Should it fail, “this will have to be a top priority for the next board to address yet again,” Horgan said. “Second is safeguarding our children from age-inappropriate material in the classroom. I’ve read disturbing news reports of school boards across the country allowing very explicit material to be taught to young children. I won’t stand for it,” he said.

He also is concerned about board transparency, Horgan said, adding several parents and PTO members say they hear little from the current board and know little about them. “We can change this. I want to make sure parents’ voices are heard and the board’s decisions are communicated to the public,” he said.

Horgan said 21 years in the Air Force taught him to work with diverse groups in critical situations, skills he thinks can be used in ensuring board, parents, teachers and administrators create the best learning environment for students. He supports the district’s proposed construction bond issue for new elementary schools and updates to the high school.

More information: Tim Horgan for Troy School Board on Facebook.

Brian Honeycutt

Brian Honeycutt, 47, thinks his more than 20 years in education would allow him to bring “invaluable experience to our school board, the students, staff and community.” He also wants to give back to the district where he received his education and where his three children have been or are being educated.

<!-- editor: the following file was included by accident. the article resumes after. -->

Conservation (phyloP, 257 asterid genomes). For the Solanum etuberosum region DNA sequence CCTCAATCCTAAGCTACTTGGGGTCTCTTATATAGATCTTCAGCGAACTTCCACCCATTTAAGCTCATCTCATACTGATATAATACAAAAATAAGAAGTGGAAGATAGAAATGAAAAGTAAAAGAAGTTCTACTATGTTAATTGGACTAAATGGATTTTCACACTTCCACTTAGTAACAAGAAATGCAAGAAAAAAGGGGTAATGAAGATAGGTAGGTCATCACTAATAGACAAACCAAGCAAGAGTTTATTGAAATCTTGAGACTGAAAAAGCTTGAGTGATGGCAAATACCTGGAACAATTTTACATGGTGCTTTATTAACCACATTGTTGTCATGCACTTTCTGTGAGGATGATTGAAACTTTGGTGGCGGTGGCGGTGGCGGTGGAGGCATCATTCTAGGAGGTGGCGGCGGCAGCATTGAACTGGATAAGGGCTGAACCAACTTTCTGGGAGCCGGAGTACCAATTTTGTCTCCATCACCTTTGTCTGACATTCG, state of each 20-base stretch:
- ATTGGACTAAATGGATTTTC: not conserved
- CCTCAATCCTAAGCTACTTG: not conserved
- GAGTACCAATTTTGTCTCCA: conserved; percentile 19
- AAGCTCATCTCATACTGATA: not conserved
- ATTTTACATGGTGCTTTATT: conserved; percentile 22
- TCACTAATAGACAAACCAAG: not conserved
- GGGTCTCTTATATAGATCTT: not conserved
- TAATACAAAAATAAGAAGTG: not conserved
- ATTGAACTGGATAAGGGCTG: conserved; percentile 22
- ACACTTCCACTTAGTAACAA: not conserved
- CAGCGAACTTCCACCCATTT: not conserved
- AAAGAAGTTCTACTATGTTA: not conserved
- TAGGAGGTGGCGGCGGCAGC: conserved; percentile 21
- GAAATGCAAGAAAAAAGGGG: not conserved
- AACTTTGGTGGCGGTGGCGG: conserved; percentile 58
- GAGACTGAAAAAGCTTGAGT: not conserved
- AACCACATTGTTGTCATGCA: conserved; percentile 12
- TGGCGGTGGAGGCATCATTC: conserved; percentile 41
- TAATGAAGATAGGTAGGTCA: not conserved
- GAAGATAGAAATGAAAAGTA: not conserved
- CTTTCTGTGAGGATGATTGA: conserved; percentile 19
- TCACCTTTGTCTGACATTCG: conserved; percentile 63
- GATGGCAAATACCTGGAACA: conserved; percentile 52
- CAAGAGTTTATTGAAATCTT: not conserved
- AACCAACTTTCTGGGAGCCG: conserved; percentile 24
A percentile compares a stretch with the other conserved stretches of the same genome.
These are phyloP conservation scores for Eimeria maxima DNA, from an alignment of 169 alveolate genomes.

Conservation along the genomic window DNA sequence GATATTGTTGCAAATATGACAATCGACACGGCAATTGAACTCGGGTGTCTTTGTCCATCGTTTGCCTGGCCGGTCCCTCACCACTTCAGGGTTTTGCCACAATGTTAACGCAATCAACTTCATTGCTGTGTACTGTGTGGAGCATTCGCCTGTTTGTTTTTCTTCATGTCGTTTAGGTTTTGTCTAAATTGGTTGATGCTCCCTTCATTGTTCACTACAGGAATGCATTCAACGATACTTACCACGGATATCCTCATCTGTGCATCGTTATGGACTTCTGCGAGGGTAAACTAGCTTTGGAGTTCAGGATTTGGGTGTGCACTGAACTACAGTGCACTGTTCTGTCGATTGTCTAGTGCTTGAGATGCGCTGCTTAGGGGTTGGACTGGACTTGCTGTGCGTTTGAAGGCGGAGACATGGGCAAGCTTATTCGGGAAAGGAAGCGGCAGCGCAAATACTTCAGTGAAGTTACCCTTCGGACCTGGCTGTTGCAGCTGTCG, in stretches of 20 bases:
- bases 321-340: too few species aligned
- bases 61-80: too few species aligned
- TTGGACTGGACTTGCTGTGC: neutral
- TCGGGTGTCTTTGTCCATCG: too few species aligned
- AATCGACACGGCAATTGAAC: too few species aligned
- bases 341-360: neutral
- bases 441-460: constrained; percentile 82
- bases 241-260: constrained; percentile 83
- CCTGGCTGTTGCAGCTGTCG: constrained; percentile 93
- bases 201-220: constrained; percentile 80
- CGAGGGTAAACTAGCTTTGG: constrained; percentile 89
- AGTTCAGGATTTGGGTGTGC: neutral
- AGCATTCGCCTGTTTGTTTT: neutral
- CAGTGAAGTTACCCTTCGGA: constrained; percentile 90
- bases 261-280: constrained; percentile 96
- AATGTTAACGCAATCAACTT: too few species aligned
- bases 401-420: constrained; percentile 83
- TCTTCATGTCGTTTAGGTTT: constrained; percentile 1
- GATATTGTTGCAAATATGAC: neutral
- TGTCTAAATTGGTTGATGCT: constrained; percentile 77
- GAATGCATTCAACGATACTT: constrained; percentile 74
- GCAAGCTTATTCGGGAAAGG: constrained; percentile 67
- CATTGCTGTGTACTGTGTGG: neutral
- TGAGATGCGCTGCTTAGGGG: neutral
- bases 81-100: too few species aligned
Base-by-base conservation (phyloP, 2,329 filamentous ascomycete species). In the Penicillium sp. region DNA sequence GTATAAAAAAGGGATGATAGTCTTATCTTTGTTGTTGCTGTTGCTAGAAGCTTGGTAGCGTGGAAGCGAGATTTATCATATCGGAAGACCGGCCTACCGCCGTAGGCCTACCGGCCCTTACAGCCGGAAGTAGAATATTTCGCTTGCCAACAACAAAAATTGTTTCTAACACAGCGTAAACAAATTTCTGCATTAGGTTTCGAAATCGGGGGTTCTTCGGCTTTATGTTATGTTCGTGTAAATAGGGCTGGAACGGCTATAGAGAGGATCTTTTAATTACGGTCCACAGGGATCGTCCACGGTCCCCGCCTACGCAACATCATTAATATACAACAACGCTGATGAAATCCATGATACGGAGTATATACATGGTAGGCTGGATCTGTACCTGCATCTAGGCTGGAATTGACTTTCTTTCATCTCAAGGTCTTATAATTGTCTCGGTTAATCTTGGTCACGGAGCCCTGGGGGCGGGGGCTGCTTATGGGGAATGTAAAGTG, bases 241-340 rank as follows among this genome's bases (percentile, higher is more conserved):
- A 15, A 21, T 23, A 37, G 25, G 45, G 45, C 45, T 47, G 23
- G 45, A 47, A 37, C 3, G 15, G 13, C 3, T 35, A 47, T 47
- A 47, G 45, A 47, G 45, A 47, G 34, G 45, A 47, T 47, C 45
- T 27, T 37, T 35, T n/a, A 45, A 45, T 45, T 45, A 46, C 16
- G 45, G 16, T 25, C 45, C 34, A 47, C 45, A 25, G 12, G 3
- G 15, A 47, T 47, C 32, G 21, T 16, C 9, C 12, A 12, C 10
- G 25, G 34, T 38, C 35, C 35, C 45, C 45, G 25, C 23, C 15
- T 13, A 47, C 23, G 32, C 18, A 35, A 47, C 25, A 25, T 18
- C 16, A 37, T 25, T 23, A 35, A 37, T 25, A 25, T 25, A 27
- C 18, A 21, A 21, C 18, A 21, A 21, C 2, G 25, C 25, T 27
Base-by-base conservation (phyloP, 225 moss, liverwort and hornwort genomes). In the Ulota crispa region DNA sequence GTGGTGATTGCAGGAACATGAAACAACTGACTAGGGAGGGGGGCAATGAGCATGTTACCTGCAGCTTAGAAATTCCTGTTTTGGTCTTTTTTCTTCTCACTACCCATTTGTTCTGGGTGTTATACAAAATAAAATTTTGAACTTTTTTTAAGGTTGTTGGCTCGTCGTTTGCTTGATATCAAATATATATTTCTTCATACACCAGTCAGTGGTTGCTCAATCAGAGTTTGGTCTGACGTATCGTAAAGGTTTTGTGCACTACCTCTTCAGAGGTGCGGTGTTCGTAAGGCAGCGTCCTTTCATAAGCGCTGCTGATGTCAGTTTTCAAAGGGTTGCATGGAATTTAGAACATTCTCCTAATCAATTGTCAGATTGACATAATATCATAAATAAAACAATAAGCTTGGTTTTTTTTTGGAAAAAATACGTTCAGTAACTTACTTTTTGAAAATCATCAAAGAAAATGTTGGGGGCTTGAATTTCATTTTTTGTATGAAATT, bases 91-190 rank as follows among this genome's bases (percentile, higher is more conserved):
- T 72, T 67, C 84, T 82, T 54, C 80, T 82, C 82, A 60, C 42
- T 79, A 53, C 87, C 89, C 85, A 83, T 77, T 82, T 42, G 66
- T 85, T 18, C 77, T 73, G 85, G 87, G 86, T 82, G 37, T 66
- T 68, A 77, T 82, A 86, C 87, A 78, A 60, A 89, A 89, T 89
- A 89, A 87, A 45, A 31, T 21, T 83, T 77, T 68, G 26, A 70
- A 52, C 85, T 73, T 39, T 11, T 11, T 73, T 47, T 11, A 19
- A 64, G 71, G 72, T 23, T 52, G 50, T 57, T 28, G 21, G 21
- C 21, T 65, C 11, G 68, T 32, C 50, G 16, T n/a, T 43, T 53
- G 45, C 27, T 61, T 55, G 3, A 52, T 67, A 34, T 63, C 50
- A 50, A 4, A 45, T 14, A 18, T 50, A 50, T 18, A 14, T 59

Among the challenges facing the district is replacing aging infrastructure with new buildings, he said.

“New buildings will help the district improve security, upgrade electrical/technology systems and improve overall learning environments for the students,” he said. Honeycutt said he has been providing information on the building proposal on the November ballot to people to emphasize the importance of this request.

Student safety also is a key issue, he said, adding that new buildings and working with law enforcement and other professional organizations can help address the ongoing challenge.

Teacher retention efforts need to help ensure a quality staff remains in the district, he said. “We need to ensure teacher pay is staying competitive with other districts but also making sure we do not put the district is a position of fiscal distress,” Honeycutt said.